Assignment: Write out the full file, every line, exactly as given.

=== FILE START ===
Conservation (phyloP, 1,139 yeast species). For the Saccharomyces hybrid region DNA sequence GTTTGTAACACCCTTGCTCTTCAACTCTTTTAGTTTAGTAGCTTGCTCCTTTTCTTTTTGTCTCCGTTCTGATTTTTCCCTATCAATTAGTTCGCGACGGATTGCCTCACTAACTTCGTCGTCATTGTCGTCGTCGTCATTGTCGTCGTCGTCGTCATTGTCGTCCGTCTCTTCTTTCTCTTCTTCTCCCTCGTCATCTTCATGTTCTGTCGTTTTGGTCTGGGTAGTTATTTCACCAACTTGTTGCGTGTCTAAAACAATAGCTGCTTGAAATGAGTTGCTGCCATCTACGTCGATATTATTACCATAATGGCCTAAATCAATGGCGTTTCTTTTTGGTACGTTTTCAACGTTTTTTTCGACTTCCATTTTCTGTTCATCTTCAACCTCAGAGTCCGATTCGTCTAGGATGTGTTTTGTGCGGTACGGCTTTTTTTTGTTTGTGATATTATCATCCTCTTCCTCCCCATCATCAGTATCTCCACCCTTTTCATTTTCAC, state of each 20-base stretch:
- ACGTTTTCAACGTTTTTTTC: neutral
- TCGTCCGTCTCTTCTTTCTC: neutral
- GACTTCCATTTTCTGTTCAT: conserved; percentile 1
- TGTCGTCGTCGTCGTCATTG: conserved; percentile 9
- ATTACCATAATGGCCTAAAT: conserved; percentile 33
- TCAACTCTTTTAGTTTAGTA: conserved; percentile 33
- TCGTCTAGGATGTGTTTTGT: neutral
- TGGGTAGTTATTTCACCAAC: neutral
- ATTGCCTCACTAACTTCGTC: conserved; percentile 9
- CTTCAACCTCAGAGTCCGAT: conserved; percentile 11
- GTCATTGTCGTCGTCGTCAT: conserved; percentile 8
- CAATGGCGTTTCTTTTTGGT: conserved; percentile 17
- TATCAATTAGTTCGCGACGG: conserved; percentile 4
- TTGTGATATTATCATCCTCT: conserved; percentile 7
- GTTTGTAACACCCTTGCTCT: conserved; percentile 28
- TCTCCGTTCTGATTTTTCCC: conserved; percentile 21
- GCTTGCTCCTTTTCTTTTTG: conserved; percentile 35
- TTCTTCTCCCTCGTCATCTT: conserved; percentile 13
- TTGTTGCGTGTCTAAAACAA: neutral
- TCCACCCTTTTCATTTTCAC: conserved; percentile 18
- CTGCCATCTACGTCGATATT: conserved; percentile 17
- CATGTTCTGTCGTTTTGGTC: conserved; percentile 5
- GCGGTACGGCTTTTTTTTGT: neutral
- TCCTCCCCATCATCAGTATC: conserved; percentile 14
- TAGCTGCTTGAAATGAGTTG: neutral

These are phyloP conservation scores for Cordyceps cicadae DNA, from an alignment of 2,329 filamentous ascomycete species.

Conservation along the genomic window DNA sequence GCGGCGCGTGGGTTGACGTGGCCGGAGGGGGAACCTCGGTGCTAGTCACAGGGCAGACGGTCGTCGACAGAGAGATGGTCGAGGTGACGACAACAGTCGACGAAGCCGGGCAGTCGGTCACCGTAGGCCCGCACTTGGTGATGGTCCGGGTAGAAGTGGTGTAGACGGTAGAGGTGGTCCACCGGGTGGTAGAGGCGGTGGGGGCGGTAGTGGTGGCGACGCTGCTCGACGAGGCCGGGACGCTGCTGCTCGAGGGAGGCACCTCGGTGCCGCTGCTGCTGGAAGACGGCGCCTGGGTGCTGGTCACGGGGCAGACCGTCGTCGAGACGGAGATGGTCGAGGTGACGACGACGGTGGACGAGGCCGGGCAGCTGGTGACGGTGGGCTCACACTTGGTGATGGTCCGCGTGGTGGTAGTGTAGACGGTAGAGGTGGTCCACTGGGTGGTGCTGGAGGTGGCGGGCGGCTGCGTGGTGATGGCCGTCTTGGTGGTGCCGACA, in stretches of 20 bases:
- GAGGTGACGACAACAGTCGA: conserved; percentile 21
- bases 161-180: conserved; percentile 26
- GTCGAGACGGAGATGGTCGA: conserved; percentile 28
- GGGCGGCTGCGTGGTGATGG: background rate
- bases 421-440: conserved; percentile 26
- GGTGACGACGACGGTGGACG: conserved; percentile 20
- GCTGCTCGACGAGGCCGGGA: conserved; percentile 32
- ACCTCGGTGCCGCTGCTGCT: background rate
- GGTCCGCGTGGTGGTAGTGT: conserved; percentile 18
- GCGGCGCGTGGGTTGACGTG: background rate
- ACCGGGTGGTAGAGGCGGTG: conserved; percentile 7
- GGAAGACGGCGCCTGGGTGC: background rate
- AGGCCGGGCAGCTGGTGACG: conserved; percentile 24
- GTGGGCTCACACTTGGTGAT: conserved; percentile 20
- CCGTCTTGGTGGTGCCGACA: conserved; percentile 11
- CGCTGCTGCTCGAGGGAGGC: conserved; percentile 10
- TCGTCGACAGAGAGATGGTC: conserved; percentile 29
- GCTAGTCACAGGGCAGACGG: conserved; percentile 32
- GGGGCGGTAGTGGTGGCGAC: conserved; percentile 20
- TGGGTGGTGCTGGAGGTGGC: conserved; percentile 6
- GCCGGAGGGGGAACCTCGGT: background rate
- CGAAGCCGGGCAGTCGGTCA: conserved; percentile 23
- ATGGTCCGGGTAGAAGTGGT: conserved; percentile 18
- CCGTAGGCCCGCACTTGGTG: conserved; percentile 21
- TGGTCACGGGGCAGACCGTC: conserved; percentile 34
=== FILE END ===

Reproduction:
Conservation (phyloP, 1,139 yeast species). For the Saccharomyces hybrid region DNA sequence GTTTGTAACACCCTTGCTCTTCAACTCTTTTAGTTTAGTAGCTTGCTCCTTTTCTTTTTGTCTCCGTTCTGATTTTTCCCTATCAATTAGTTCGCGACGGATTGCCTCACTAACTTCGTCGTCATTGTCGTCGTCGTCATTGTCGTCGTCGTCGTCATTGTCGTCCGTCTCTTCTTTCTCTTCTTCTCCCTCGTCATCTTCATGTTCTGTCGTTTTGGTCTGGGTAGTTATTTCACCAACTTGTTGCGTGTCTAAAACAATAGCTGCTTGAAATGAGTTGCTGCCATCTACGTCGATATTATTACCATAATGGCCTAAATCAATGGCGTTTCTTTTTGGTACGTTTTCAACGTTTTTTTCGACTTCCATTTTCTGTTCATCTTCAACCTCAGAGTCCGATTCGTCTAGGATGTGTTTTGTGCGGTACGGCTTTTTTTTGTTTGTGATATTATCATCCTCTTCCTCCCCATCATCAGTATCTCCACCCTTTTCATTTTCAC, state of each 20-base stretch:
- ACGTTTTCAACGTTTTTTTC: neutral
- TCGTCCGTCTCTTCTTTCTC: neutral
- GACTTCCATTTTCTGTTCAT: conserved; percentile 1
- TGTCGTCGTCGTCGTCATTG: conserved; percentile 9
- ATTACCATAATGGCCTAAAT: conserved; percentile 33
- TCAACTCTTTTAGTTTAGTA: conserved; percentile 33
- TCGTCTAGGATGTGTTTTGT: neutral
- TGGGTAGTTATTTCACCAAC: neutral
- ATTGCCTCACTAACTTCGTC: conserved; percentile 9
- CTTCAACCTCAGAGTCCGAT: conserved; percentile 11
- GTCATTGTCGTCGTCGTCAT: conserved; percentile 8
- CAATGGCGTTTCTTTTTGGT: conserved; percentile 17
- TATCAATTAGTTCGCGACGG: conserved; percentile 4
- TTGTGATATTATCATCCTCT: conserved; percentile 7
- GTTTGTAACACCCTTGCTCT: conserved; percentile 28
- TCTCCGTTCTGATTTTTCCC: conserved; percentile 21
- GCTTGCTCCTTTTCTTTTTG: conserved; percentile 35
- TTCTTCTCCCTCGTCATCTT: conserved; percentile 13
- TTGTTGCGTGTCTAAAACAA: neutral
- TCCACCCTTTTCATTTTCAC: conserved; percentile 18
- CTGCCATCTACGTCGATATT: conserved; percentile 17
- CATGTTCTGTCGTTTTGGTC: conserved; percentile 5
- GCGGTACGGCTTTTTTTTGT: neutral
- TCCTCCCCATCATCAGTATC: conserved; percentile 14
- TAGCTGCTTGAAATGAGTTG: neutral

These are phyloP conservation scores for Cordyceps cicadae DNA, from an alignment of 2,329 filamentous ascomycete species.

Conservation along the genomic window DNA sequence GCGGCGCGTGGGTTGACGTGGCCGGAGGGGGAACCTCGGTGCTAGTCACAGGGCAGACGGTCGTCGACAGAGAGATGGTCGAGGTGACGACAACAGTCGACGAAGCCGGGCAGTCGGTCACCGTAGGCCCGCACTTGGTGATGGTCCGGGTAGAAGTGGTGTAGACGGTAGAGGTGGTCCACCGGGTGGTAGAGGCGGTGGGGGCGGTAGTGGTGGCGACGCTGCTCGACGAGGCCGGGACGCTGCTGCTCGAGGGAGGCACCTCGGTGCCGCTGCTGCTGGAAGACGGCGCCTGGGTGCTGGTCACGGGGCAGACCGTCGTCGAGACGGAGATGGTCGAGGTGACGACGACGGTGGACGAGGCCGGGCAGCTGGTGACGGTGGGCTCACACTTGGTGATGGTCCGCGTGGTGGTAGTGTAGACGGTAGAGGTGGTCCACTGGGTGGTGCTGGAGGTGGCGGGCGGCTGCGTGGTGATGGCCGTCTTGGTGGTGCCGACA, in stretches of 20 bases:
- GAGGTGACGACAACAGTCGA: conserved; percentile 21
- bases 161-180: conserved; percentile 26
- GTCGAGACGGAGATGGTCGA: conserved; percentile 28
- GGGCGGCTGCGTGGTGATGG: background rate
- bases 421-440: conserved; percentile 26
- GGTGACGACGACGGTGGACG: conserved; percentile 20
- GCTGCTCGACGAGGCCGGGA: conserved; percentile 32
- ACCTCGGTGCCGCTGCTGCT: background rate
- GGTCCGCGTGGTGGTAGTGT: conserved; percentile 18
- GCGGCGCGTGGGTTGACGTG: background rate
- ACCGGGTGGTAGAGGCGGTG: conserved; percentile 7
- GGAAGACGGCGCCTGGGTGC: background rate
- AGGCCGGGCAGCTGGTGACG: conserved; percentile 24
- GTGGGCTCACACTTGGTGAT: conserved; percentile 20
- CCGTCTTGGTGGTGCCGACA: conserved; percentile 11
- CGCTGCTGCTCGAGGGAGGC: conserved; percentile 10
- TCGTCGACAGAGAGATGGTC: conserved; percentile 29
- GCTAGTCACAGGGCAGACGG: conserved; percentile 32
- GGGGCGGTAGTGGTGGCGAC: conserved; percentile 20
- TGGGTGGTGCTGGAGGTGGC: conserved; percentile 6
- GCCGGAGGGGGAACCTCGGT: background rate
- CGAAGCCGGGCAGTCGGTCA: conserved; percentile 23
- ATGGTCCGGGTAGAAGTGGT: conserved; percentile 18
- CCGTAGGCCCGCACTTGGTG: conserved; percentile 21
- TGGTCACGGGGCAGACCGTC: conserved; percentile 34